After inventing an anti-gravity powder, a man uses it on himself to propel himself to Mars.

This movie was an early addition to my hunt list, and for the longest time not only could I not find it, but it didn’t even have a listing on IMDB. They added one just about the time I gave up on it and consigned it to my Lost list, but a copy finally became available. This is one that didn’t turn out to be a disappointment; it’s actually quite cleverly done, and works well enough on its own that it transcends being just mock Melies. Some of the special effects are quite impressive, particularly when the traveler interacts with some of Mars’s giant denizens. The movie runs just under five minutes.

Tarzan’s Savage Fury (1952)

Article 3368 by Dave Sindelar
Viewing Date: 9-21-2010
Posting Date: 11-3-2010
Directed by Cy Endfield
Featuring Lex Barker, Dorothy Hart, Patric Knowles
Country: USA
What it is: Tarzan movie

A cousin of Tarzan’s is murdered by a spy. The spy gets an accomplice to impersonate the murdered cousin in order to fool Tarzan to lead them to the tribe of the Wazuris… and their supply of diamonds.

Nice title, huh? Still, if anyone really wants to see Tarzan’s savage fury (the emotion) rather than TARZAN’S SAVAGE FURY (the movie), they’d be better off checking out some of the precode Tarzan movies. Besides, any Tarzan movie that opens with Tarzan finding a substitute for the departed Boy is bound to be one of the more domesticated ones. Overall, it’s a so-so Tarzan movie with some good scenes (the scene where the natives kill crocodiles by using children as bait is a little shocking, and the scene where we first encounter the Wazuri is effectively handled) and some silly scenes (Cheta on the radio set with the pilots). As usual, the fantastic content is the mild fantasy element of the whole Tarzan mythos, though the Wazuri’s witch doctor appears to have some real magical powers when his magic is used to figure out the plot of the spy. There’s a fair amount of animal footage in this one as well. With this movie, I finish off the Lex Barker Tarzan movies.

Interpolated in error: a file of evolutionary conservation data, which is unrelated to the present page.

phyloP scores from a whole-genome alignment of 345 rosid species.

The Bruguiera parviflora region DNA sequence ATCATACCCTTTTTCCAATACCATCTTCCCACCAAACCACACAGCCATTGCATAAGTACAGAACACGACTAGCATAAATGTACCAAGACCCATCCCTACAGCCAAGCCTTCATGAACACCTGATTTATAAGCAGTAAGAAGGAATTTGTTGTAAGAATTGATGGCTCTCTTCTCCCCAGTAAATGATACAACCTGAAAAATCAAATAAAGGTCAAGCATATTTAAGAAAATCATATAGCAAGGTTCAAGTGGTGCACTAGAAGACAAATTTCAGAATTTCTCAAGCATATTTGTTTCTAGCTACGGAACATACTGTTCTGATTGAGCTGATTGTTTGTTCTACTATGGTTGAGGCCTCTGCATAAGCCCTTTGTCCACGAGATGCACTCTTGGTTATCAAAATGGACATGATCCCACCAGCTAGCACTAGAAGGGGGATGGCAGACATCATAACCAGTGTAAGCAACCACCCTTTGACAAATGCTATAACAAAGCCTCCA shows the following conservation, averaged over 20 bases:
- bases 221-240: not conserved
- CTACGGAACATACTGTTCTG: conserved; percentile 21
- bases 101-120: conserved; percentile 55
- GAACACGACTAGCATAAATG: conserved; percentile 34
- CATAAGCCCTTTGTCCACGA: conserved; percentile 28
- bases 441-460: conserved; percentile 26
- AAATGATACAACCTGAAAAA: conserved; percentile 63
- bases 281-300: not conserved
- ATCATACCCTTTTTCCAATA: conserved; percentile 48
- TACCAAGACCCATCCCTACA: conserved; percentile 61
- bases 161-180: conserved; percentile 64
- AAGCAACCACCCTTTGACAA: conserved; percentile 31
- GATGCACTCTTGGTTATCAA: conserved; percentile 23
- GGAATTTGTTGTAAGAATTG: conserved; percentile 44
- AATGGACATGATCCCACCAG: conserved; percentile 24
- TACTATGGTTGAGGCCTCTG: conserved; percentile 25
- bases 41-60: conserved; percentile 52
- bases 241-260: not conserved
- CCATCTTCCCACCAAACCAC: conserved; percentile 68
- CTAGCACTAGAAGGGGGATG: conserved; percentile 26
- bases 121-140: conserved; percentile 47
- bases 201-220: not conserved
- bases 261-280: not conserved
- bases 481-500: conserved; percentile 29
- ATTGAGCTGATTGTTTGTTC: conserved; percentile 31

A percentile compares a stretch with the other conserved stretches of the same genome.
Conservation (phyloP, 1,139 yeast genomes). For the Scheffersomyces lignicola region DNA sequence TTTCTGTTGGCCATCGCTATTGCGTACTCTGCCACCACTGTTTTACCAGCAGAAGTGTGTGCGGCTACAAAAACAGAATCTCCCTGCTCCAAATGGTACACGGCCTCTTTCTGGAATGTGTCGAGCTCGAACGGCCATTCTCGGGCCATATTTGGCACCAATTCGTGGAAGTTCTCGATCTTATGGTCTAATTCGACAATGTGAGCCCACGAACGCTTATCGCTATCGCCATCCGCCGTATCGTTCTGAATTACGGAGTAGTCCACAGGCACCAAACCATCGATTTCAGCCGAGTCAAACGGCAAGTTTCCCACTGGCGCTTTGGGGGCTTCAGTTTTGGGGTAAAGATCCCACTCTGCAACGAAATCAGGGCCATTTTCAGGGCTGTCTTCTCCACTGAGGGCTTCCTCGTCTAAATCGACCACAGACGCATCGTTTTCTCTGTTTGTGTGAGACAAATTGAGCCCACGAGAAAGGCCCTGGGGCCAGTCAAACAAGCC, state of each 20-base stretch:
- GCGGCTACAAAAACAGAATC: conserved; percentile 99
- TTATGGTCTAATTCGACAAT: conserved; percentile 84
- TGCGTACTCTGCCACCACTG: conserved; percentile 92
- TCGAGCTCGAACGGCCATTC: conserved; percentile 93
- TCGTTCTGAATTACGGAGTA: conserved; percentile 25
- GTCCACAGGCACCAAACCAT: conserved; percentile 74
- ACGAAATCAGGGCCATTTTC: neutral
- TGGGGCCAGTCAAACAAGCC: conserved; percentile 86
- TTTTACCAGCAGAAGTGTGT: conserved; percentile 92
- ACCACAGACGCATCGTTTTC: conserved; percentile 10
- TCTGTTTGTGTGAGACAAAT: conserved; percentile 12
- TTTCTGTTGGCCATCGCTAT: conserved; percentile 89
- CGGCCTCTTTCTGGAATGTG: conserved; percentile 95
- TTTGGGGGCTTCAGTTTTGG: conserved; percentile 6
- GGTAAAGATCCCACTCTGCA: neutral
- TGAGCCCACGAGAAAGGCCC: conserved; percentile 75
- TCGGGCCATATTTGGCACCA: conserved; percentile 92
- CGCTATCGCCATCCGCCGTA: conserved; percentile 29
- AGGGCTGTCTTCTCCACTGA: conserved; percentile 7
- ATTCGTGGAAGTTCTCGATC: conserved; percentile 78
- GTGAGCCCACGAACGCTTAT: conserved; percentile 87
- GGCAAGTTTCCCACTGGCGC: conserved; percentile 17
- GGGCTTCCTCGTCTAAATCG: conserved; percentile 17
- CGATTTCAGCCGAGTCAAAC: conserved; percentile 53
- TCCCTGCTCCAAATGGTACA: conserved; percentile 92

To the Devil a Daughter (1976)

Article 3326 by Dave Sindelar
Viewing Date: 8-6-2010
Posting Date: 9-22-2010
Directed by Peter Sykes
Featuring Richard Widmark, Christopher Lee, Honor Blackmon
Country: UK / West Germany
What it is: Devil worship story

An occult writer takes over the care of the daughter of a repentant Satanist in the hopes that the information he learns will make for a great book. Unfortunately, he finds himself in over his head when the Satanists turn out to be very serious and very dangerous, and he must come up to speed very quickly if he hopes to save her life… and the world.

This was Hammer’s swan song, and based on its rating on IMDB, I’m guessing it isn’t a particular favorite. Nevertheless, for the most part I like it. The story is confusing for the first half of the movie, but it does come together at about the halfway point. Both Christopher Lee and Richard Widmark give excellent performances, though it takes some getting used to Widmark’s distinctly American accent in this context. Oddly enough, it doesn’t feel like a Hammer film, though it is interesting to speculate what the studio’s product would have been like if this had not been their last production. It’s biggest problem is a very weak ending, which apparently was not the original one in the script; the original ending was shot, but none of the footage survives. I find it rather hard to believe that Olivia Newton-John was also in consideration for the role played by Nastassja Kinski here. All in all, I found the movie quite interesting, and sometimes quite grotesque.